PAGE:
'Be Prepared' for J-Art Youth's The Lion King Jr.

2/17/2017 | Chris Maza

Category: February

Braedon Donahue (Young Simba) and Brooklyn Moore (Timon) practice their lines.
Reminder Publications photo by Chris Maza

This March, the auditorium of the Springfield Jewish Community Center will be filled with the animals of the Pride Lands of Africa as the J-Art Youth theater group brings the Broadway production The Lion King Jr. to the stage.

Directed by Tony Jones, a troupe of 43 children in kindergarten through eighth grade will tell the tale of Simba, the heir to the throne of Pride Rock, who must find the king inside of him to assume his rightful place and de-throne his uncle Scar, the lion responsible for the death of Simba’s father Mufasa.

Between the animated Disney movie and the incredibly successful stage production, it’s a story that is well-known by those young and old and cherished by man, including Jones himself, who is dedicating the performance to his sister.

“I watched the movie for about a year straight when I was in high school and my sister was in elementary school. Every day I would get home and my sister would want to watch this movie. Every day. Every single day,” Jones recalled with a laugh. “I connected to the story based on a memory that was important to me and so it’s a passion project for me in a lot of ways and it’s something that’s close to my heart.”

While the tale and the music are familiar to many, Jones said the crowd should expect something a bit different from his junior thespians.

“Exploring and playing is part of this creative process and so we want these actors want to open up and have fun with their roles and build upon the existing characters,” he explained. “Especially when you work with kids who have preconceived notion of how it’s supposed to be. I get told a lot, ‘That’s not how they did it in the movie,’ or ‘That’s not how they did it on Broadway.’ One of the things I’m trying to do is break them of that. I teach them that just because it was done one way with one director doesn’t mean that’s how it always has to be. That’s why people go see different shows – because there’s always a little different vision each time.”

Nine-year-old Brooklyn Moore is one in particular who excitedly leaped into her character, Timon, the wisecracking mongoose who along with his warthog pal Pumba befriend the Simba, played in his younger years by Braedon Donahue while Dominick Seymour plays the grown-up reluctant king.

“He’s a really hilarious character because he’s really funny and has a lot of jokes,” she explained.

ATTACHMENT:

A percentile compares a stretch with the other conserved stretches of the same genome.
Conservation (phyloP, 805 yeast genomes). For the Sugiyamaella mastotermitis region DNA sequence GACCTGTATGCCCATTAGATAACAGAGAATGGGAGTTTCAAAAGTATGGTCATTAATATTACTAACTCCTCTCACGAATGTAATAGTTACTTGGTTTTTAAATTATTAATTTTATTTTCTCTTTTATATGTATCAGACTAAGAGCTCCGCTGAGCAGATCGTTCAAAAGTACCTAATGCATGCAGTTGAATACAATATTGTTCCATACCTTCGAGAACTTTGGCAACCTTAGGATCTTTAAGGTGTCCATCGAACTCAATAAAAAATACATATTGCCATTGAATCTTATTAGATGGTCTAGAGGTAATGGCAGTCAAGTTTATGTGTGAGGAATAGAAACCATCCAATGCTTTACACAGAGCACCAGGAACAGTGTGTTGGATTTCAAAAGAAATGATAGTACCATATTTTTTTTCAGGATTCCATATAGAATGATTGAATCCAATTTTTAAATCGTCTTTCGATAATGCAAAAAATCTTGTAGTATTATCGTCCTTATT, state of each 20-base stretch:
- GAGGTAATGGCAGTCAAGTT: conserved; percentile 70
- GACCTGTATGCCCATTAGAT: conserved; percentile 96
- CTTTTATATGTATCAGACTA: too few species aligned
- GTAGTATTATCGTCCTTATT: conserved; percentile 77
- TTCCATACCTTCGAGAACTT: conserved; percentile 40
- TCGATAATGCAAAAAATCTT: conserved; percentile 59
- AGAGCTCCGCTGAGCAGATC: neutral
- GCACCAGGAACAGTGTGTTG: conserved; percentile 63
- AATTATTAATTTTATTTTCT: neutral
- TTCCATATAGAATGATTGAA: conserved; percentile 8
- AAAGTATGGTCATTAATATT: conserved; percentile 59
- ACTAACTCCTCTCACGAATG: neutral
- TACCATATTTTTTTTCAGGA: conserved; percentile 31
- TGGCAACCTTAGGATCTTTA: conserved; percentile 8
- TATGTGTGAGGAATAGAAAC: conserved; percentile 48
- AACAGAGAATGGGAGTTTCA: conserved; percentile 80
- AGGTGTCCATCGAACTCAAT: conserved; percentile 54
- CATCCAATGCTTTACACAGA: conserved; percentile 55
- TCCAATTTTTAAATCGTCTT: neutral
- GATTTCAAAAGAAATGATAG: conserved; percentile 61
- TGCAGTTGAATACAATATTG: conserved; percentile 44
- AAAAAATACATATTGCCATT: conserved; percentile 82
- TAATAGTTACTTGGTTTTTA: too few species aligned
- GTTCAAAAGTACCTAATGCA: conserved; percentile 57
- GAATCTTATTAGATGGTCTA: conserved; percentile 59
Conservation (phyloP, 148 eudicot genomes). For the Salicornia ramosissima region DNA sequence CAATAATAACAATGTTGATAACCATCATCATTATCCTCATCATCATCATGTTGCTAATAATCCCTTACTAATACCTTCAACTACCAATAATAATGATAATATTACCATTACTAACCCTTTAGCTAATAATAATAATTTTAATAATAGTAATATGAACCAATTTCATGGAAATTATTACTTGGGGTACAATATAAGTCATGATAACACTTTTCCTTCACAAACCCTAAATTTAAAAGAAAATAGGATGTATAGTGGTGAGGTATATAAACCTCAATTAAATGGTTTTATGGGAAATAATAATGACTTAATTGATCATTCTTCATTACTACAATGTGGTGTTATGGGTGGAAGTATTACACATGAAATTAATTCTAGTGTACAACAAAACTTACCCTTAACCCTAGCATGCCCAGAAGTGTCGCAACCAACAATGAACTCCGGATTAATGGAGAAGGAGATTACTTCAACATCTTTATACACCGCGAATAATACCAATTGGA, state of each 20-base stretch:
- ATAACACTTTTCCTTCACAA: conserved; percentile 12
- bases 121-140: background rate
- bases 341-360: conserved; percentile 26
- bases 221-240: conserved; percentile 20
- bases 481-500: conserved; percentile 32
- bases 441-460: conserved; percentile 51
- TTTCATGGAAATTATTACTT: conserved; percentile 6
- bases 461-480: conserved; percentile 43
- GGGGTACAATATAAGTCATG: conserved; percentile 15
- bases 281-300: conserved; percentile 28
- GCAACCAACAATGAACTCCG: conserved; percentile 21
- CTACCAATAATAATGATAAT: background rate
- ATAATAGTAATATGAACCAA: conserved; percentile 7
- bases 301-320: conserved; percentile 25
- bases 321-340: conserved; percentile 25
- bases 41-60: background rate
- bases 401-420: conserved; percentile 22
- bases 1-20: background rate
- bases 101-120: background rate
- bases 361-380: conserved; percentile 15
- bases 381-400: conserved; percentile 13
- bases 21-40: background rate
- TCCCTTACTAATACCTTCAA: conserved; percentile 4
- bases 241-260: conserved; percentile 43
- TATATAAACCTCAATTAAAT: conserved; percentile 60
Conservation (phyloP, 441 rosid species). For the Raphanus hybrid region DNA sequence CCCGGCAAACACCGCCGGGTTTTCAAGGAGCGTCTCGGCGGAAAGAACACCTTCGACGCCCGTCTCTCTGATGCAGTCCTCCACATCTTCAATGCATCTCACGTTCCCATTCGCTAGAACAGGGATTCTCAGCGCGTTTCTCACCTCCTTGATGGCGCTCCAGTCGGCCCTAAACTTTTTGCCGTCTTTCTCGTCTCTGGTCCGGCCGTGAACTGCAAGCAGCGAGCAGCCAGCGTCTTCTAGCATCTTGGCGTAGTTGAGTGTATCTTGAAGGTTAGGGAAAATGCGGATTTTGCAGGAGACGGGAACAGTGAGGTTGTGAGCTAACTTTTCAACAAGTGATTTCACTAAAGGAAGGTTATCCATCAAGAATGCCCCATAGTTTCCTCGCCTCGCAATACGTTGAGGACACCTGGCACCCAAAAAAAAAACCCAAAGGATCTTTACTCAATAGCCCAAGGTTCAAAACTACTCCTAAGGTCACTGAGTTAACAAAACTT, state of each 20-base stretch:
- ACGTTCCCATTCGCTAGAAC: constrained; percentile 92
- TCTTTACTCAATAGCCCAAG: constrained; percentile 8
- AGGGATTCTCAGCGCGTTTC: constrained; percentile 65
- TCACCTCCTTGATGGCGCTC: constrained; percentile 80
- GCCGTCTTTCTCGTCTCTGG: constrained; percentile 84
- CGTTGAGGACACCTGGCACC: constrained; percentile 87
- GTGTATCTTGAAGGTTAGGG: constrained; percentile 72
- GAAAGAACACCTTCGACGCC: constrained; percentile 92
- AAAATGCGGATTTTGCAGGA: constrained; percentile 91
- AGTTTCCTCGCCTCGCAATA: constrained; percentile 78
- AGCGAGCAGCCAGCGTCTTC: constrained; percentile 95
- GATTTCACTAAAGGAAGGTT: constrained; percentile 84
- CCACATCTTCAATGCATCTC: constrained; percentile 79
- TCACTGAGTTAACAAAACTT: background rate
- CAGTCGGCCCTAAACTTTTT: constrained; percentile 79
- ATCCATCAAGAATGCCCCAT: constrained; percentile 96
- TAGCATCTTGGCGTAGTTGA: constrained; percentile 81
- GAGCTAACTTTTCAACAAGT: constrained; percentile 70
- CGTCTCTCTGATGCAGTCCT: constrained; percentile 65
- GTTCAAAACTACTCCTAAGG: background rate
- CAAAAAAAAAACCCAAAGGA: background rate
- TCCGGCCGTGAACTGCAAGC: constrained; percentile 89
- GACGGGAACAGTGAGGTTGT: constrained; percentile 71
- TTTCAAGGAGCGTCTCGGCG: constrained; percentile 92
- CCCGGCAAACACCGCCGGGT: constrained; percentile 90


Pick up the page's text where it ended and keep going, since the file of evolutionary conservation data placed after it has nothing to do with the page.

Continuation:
The chemistry between Timon and Pumba developed very naturally because 13-year-old Jocelyn Fonseca, playing the warthog, and Moore already have a strong friendship forged through previous projects and camps through J-Art Theater.

“The song ‘Hakuna Matata’ is definitely my favorite part of the show because we sing the part together and it’s fun to sing a song with someone you already know and are really good friends with,” Fonseca said. “We make it really fun and the song is really more like a big party.”

On the other side, 13-year-old Eddie Desarro is looking forward to bringing the gloom and doom while portraying Scar.

“I like his attitude. His general personality makes him fun to play,” he said.

Jones said this play was a new experience for him in the sense that some of the actors playing major roles are children who have never been in that situation before. Desarro, as an example, is a young actor with whom he has never worked.

The wide age range for the actors is both a blessing and a challenge, Jones added.

“We want to be as open and accessible to all ages and what’s challenging about that is a lot of the kindergarteners and first graders have difficulty reading and writing, so there’s a lot more attention spent on making sure they know what to do, what to say,” he said. “I always approach it as a learning process. I’m a teacher first and making sure I’m guiding them as much as I can is crucial.”

Fonseca added that she and other more experienced members of the cast have played a role in helping out the younger actors.

In fact, that teamwork is something Jones encourages.

“I love the community we have here because even though we are all different ages we’re still all kids and we can all relate,” Benjamin Buck, who is playing Mufasa and will be 13 by curtains up, noted. “We’ve all become pretty great friends.”

More than that, though, Jones encourages fun and his cast has received that message loud and clear.

“Tony has a very big personality. I think he brings people out of their shell,” said 12-year-old Edgar Gebhart, the understudy for Mufasa.

Fonseca agreed, “Tony has always been a director full of energy and you could hear his laugh from a mile away. I’ve done summer camps with him and I have gotten to know how he works and I love it because it helps me improve their acting, it helps others improve their acting.”

The cast of The Lion King Jr. will take the stage for four performances – March 2, 6:30 p.m; March 4, 7:30 p.m.; March 5, 2 p.m.; and March 6, 6:30 p.m. Tickets are $5 for children 5 and under, $10 for students and seniors and $12 for adults. There are also patron seats available for $25.

For tickets, visit www.eventbrite.com/e/j-art-youth-presents-the-lion-king-jr-tickets-30921352598.

For more information on the show, visit www.facebook.com/events/371096496597257. To learn more about J-Art Theater, visit www.springfieldjcc.org/adults/artsandculture/jart2.

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